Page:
Slaying the Procrastination Dragon
Procrastination is a severe problem for many college students, from freshmen to advanced graduate students. Left unaddressed it can easily result in sub par grades and the possibility of outright academic failure. Fortunately, there are a number of steps that can be taken to avoid falling into this academic trap.
Create a Schedule
In many cases, procrastination is the result of poor time management and organization. Many students, especially those who have just started college, are often unaware of just how much time their classes will require in terms of study, lab work and general preparation. For this reason, creating a weekly or daily schedule is a powerful tool for the student, allowing him or her to determine just how much time class work will take, making it easier to organize a timely study plan.
Creating a Realistic Appraisal of the Student’s Academic Skills
Another common attitude that contributes to a student’s procrastination is the belief that they can finish all of their work at the last moment. Many students assume that their college work will be no more difficult than high school work and so believe that they can “cram” at the last minute to achieve success. This dangerous myth contributes to a student desperately trying to memorize an entire semester’s worth of work in the final week of class.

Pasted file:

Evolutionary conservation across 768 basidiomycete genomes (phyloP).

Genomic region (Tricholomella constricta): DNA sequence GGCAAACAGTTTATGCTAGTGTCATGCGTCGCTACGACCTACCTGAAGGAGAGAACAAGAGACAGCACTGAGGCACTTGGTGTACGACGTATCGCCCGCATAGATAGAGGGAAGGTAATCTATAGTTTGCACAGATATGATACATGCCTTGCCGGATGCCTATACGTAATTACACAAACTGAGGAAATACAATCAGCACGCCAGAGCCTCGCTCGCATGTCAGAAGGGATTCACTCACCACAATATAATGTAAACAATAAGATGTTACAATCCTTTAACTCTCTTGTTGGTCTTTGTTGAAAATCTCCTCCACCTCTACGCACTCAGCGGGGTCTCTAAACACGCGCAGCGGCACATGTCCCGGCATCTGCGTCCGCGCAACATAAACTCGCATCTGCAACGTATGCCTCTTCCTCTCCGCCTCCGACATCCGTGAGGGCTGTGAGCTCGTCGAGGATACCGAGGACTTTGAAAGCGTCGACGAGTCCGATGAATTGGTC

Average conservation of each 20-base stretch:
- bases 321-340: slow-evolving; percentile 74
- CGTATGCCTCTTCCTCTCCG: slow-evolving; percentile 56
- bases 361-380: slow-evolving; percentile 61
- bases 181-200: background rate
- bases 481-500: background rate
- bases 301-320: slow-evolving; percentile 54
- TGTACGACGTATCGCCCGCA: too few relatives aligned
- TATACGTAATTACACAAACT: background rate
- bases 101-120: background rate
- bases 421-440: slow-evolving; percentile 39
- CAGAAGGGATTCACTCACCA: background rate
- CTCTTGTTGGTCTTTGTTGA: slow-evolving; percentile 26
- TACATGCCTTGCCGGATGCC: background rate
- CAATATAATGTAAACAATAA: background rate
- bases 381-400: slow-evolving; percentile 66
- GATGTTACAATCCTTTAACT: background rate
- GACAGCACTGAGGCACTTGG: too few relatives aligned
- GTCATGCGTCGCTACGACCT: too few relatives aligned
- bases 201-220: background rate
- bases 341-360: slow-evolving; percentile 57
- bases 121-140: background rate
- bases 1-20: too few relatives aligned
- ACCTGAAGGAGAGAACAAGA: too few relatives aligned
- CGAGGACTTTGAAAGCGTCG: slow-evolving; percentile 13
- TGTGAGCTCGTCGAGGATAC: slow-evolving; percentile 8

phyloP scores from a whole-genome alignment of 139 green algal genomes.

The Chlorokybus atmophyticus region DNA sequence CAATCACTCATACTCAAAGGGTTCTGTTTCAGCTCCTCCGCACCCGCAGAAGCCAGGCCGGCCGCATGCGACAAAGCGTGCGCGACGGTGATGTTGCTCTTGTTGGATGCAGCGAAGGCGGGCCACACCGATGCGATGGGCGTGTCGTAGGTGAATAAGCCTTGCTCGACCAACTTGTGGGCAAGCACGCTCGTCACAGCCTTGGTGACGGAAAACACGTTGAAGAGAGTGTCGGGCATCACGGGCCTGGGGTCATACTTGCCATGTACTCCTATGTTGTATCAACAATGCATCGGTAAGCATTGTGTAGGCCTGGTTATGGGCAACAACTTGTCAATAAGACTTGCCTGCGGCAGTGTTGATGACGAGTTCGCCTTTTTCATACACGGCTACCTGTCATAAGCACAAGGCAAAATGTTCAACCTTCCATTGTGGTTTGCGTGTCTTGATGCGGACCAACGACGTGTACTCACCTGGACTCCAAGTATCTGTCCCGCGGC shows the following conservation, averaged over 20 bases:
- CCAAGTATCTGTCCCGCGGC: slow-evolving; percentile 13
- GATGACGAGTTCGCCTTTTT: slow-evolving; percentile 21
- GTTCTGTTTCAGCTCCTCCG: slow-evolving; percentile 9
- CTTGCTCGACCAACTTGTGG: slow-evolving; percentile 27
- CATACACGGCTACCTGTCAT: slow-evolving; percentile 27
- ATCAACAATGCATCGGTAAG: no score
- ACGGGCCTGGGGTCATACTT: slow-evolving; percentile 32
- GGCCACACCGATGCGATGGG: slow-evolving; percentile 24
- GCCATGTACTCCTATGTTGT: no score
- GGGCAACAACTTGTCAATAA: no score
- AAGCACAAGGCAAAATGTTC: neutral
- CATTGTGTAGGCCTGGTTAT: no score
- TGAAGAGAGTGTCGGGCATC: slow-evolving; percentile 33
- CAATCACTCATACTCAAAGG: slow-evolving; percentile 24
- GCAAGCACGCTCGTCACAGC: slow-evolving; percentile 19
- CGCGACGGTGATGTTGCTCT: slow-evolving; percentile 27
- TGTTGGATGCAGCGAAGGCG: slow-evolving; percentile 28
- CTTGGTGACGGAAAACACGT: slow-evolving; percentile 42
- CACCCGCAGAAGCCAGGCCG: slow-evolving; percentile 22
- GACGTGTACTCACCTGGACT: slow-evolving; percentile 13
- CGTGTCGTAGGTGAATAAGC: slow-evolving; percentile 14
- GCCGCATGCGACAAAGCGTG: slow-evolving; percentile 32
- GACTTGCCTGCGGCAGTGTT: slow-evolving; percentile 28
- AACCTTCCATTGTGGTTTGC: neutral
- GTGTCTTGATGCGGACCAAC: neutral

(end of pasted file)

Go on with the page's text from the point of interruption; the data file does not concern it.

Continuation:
The student must understand that this technique simply does not work. Rather, completing work and study projects as they are assigned will ensure that the student arrives at the end of the semester well prepared for his or her final tests.
Avoid Putting off Hard Assignments
Many students prefer to avoid the most difficult assignments until the last possible moment. Unfortunately, this simply means that the hardest assignments will have to be completed when the student is tired and is facing deadlines. Finally, if the student runs into unexpected difficulty, it may be difficult or impossible to obtain assistance from the faculty or fellow students.
It is wiser to schedule the hardest assignments first, leaving abundant time to complete them. This is especially important if the student feels that he or she may need outside help, such as from a study group or the instructor. Finally, by completing the hardest assignments first and saving the easiest work for last, the student can relax and enter the classroom with greater confidence in his or her abilities.
Students who suffer from procrastination have become their own worst enemies. Fortunately, once a student recognizes this issue, it can be quickly rectified. By developing effective organizational techniques to eliminate these tendencies, they can improve their course work while making the college experience a far more pleasant and rewarding one.
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